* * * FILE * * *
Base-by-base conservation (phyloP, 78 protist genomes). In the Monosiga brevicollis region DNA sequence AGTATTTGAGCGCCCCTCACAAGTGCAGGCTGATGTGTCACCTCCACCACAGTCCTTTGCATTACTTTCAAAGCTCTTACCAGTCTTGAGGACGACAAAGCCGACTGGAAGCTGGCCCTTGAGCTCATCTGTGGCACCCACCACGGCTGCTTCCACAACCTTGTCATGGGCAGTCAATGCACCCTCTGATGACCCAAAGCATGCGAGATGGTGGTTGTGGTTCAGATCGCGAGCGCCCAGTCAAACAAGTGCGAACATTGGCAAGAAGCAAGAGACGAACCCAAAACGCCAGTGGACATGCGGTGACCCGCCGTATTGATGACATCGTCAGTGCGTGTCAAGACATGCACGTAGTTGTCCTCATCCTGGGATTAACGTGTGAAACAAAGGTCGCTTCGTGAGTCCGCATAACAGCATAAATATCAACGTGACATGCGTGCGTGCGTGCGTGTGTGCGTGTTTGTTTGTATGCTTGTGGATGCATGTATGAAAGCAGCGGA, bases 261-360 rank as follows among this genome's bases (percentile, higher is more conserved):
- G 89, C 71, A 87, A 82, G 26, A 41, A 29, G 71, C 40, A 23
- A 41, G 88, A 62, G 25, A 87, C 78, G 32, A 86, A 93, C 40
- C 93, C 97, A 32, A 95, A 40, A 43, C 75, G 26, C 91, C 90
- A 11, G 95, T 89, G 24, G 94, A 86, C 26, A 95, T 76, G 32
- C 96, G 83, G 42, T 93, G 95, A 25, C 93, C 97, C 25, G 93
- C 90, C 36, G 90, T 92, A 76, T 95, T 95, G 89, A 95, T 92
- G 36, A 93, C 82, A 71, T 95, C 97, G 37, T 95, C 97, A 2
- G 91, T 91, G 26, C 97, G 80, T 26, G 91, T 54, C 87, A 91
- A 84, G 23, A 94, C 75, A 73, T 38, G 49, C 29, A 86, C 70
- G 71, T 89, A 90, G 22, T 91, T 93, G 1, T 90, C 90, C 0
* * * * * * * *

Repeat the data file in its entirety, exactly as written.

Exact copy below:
Base-by-base conservation (phyloP, 78 protist genomes). In the Monosiga brevicollis region DNA sequence AGTATTTGAGCGCCCCTCACAAGTGCAGGCTGATGTGTCACCTCCACCACAGTCCTTTGCATTACTTTCAAAGCTCTTACCAGTCTTGAGGACGACAAAGCCGACTGGAAGCTGGCCCTTGAGCTCATCTGTGGCACCCACCACGGCTGCTTCCACAACCTTGTCATGGGCAGTCAATGCACCCTCTGATGACCCAAAGCATGCGAGATGGTGGTTGTGGTTCAGATCGCGAGCGCCCAGTCAAACAAGTGCGAACATTGGCAAGAAGCAAGAGACGAACCCAAAACGCCAGTGGACATGCGGTGACCCGCCGTATTGATGACATCGTCAGTGCGTGTCAAGACATGCACGTAGTTGTCCTCATCCTGGGATTAACGTGTGAAACAAAGGTCGCTTCGTGAGTCCGCATAACAGCATAAATATCAACGTGACATGCGTGCGTGCGTGCGTGTGTGCGTGTTTGTTTGTATGCTTGTGGATGCATGTATGAAAGCAGCGGA, bases 261-360 rank as follows among this genome's bases (percentile, higher is more conserved):
- G 89, C 71, A 87, A 82, G 26, A 41, A 29, G 71, C 40, A 23
- A 41, G 88, A 62, G 25, A 87, C 78, G 32, A 86, A 93, C 40
- C 93, C 97, A 32, A 95, A 40, A 43, C 75, G 26, C 91, C 90
- A 11, G 95, T 89, G 24, G 94, A 86, C 26, A 95, T 76, G 32
- C 96, G 83, G 42, T 93, G 95, A 25, C 93, C 97, C 25, G 93
- C 90, C 36, G 90, T 92, A 76, T 95, T 95, G 89, A 95, T 92
- G 36, A 93, C 82, A 71, T 95, C 97, G 37, T 95, C 97, A 2
- G 91, T 91, G 26, C 97, G 80, T 26, G 91, T 54, C 87, A 91
- A 84, G 23, A 94, C 75, A 73, T 38, G 49, C 29, A 86, C 70
- G 71, T 89, A 90, G 22, T 91, T 93, G 1, T 90, C 90, C 0